Wednesday, July 6, 2011

Book-a-Day #3

This week I read mostly graphic books, but I did squeeze in an adult book Even though I love the kid lit world, it's still important to keep my own reading level up!

In the comments, have you read any "grown-up" books this summer? What's been good?

A Long Way Gone: Memoirs of a Boy Soldier, by Ishael Beah
I highly recommend this to all grown-ups out there looking for a narrative nonfiction book (nonfiction that reads like a story). Beah tells of his harrowing experience as one of the "lost boys" during the civil war in Sierra Leone in the 1990's. Orphaned boys were routinely enlisted as unwilling members of the rebel forces, made to use their horrific methods to decimate entire villages. We instinctly know that this will happen to our narrator, but in the first half, he relates only his journey by foot out of the war zone, away from his village and others like it that have been mowed down and burned by rebel forces. He joins other travelers along the way, sometimes choosing to hide out alone (for as long as month) in a dense forest, and other times hooking up with fellow travelers again. 

Because a band of boys is a feared sight, they are not welcomed along the way when they finally reach different villages. But one village IS quite welcoming. A village of soldiers mixed with civilians. Our storyteller and his friends accept their offered food and shelter willingly, and before they know it, they also become willing participants in a ring of drugged-crazed guerrilla fighters.

A gripping read with a happy ending for one but not for most, this eye-opening personal account of how it feels to be ripped from one's home and enamored with the enemy is a must-read.

Owly, Volume 1: The Way Home & The Bittersweet Summer, by Andy Runton
Although drawn in just black ink and told without words, the expressive faces and detailed sequencing of the panels makes these two stories effortless to understand and a pleasure to read. Simple on the surface, we can all learn something from Owly's deep sense of compassion and empathy.

The Way Home tells the story of how Owly and Wormie meet and share the adventure of helping Wormie find his way back home.. 

The Bittersweet Summer takes Owly's enormous capacity to love to the next level as he and Wormie begin a new friendship with a pair of hummingbirds. He needs to figure out what the new friends like to eat, how to rescue one from captivity, how to keep them happy and safe throughout the winter, and how have faith in the relationship when a parting is necessary.

All ages will enjoy this tender graphic book.

To Dance: A Ballerina's Graphic Novel, by Siena Cherson Siegel
Color graphic memoir of a girl's passion for ballet, her early training at the American School of Ballet in New York with George Balanchinie and her rise to performing in ballets at the NewYork Ballet company with Barishnokov. 

She does not become a principal dancer, which gives the narrative an inclusive feel since we see her transition out of the intense life of ballet training and into normal college life, a change that other girls might also struggle with. In closing, she reaffirms her love of dance, even as an adult, even out of the spotlight. 

Personal connections: her brother went to Concord Academy (across the street from my childhood home) and she was obsessed with the photo-biography A Very Young Dancer (as was I).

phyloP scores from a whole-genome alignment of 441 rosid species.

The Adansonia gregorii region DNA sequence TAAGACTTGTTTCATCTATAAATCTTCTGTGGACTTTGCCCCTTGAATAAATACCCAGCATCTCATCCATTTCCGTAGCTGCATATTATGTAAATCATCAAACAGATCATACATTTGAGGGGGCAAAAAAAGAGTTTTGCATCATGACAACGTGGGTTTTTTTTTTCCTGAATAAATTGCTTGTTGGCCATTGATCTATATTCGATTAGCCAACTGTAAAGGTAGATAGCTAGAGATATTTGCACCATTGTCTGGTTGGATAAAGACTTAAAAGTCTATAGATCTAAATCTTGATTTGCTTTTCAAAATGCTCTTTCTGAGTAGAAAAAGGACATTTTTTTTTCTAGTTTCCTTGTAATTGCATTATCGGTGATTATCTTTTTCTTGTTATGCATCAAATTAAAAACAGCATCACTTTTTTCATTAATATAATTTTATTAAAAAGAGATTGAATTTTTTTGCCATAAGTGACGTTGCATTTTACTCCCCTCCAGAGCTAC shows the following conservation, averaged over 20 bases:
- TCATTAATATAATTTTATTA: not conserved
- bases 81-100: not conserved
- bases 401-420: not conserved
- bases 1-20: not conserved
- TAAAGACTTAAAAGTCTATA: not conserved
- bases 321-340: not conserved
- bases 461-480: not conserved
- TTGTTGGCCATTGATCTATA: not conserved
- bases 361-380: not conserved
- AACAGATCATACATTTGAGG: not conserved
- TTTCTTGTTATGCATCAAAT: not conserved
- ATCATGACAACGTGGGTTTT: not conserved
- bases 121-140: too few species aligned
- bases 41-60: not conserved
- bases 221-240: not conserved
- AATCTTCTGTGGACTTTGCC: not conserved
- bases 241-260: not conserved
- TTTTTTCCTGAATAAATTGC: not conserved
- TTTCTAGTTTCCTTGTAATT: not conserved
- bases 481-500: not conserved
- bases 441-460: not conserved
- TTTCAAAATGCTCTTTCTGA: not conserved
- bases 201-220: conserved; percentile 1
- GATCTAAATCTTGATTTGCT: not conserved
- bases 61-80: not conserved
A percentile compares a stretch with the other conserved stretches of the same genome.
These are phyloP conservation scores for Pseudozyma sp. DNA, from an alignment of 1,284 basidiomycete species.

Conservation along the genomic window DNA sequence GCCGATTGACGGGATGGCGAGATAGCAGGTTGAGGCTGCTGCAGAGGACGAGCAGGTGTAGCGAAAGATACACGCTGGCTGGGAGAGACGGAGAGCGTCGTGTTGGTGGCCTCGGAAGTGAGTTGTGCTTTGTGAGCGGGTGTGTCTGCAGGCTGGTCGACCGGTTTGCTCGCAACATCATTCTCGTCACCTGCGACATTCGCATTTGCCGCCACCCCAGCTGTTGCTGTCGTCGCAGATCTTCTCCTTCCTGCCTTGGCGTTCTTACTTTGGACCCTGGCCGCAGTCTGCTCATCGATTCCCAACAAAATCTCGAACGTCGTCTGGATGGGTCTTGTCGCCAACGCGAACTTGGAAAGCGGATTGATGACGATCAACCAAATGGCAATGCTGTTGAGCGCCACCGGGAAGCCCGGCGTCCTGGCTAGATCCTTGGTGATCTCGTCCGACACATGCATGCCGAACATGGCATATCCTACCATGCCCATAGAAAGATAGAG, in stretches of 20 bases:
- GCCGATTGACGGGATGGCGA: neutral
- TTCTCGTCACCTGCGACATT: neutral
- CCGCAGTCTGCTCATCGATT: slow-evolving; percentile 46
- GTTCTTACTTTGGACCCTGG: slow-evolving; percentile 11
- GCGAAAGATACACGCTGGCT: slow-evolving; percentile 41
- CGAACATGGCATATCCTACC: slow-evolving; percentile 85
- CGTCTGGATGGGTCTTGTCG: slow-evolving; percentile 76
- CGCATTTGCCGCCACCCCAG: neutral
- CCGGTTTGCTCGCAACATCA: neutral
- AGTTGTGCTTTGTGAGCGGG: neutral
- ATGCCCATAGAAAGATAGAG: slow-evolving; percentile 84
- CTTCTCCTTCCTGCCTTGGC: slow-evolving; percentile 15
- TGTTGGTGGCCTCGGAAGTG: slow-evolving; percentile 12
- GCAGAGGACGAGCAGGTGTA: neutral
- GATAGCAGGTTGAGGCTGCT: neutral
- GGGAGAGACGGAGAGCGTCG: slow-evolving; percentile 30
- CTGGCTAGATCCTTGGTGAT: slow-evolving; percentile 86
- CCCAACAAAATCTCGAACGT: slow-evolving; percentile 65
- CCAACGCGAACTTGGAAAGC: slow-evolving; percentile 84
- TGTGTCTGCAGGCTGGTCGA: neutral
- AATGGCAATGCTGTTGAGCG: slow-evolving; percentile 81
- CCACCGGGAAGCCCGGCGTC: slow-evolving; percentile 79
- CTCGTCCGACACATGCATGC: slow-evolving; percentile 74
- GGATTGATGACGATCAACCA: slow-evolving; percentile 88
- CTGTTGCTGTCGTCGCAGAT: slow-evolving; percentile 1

Dance enthusiasts in grades 3+ will enjoy this one.

Alia's Misson: Saving the Books of Iraq, by Mark Alan Stamaty
This is a slim graphic about the true story of the librarian of Basra and the incredible feat she accomplished by saving 30,000 books before the library was burned during the Iraq War. 
Best features: realistic illustrations in pencil create a gritty effect, clear block letters, and expressive faces that draw us in to the emotional content of the scenes.

Recommended for grades 3+

Chapter Book
Milo: Sticky Notes and Brain Freeze, by Alan Silberg
Milo is struggling on many fronts: making friends at a new school, navigating a confusing friendship (or romance?) with a girl who keeps putting notes in his locker, and quelling a massive crush on the "it" girl at his school. But the mountain of hurt underneath it all is the death of his mother, now gone two years, that he has not been able to come to grips with. 

What's it going to take for him to begin facing it? To begin breaking his father's shell of silence? To begin to feel again? A surprising new friendship makes the difference, and his method for healing is unusual and heart-warming. 

Written in the style of a journal with cartoon sketches interspersed, this will appeal to fans of Diary of a Wimpy Kid, but is thematically very different.

Recommended for grades 4+


  1. Long Way Gone is so powerful and interesting. In grown-up land lately I read Science Fair Season (awesome for teens too) and Miss New India. I try to read one adult nonfiction & one adult fiction each month, but there are so many good kids & ya books out there that it doesn't always happen!

  2. I loved A Very Young Dancer and A Very Young Rider. My friend also had a spoof called A Very Young Housewife. It looked so authentic it was creepy!

  3. Amy and Andrea,
    Thanks for your comments. I will check out Science Fair Season and Miss New India. Both sound interesting!
    Amy, the "Very Young..." series was so great. I haven't seen anything like that for kids today. We were lucky!
    Thanks again,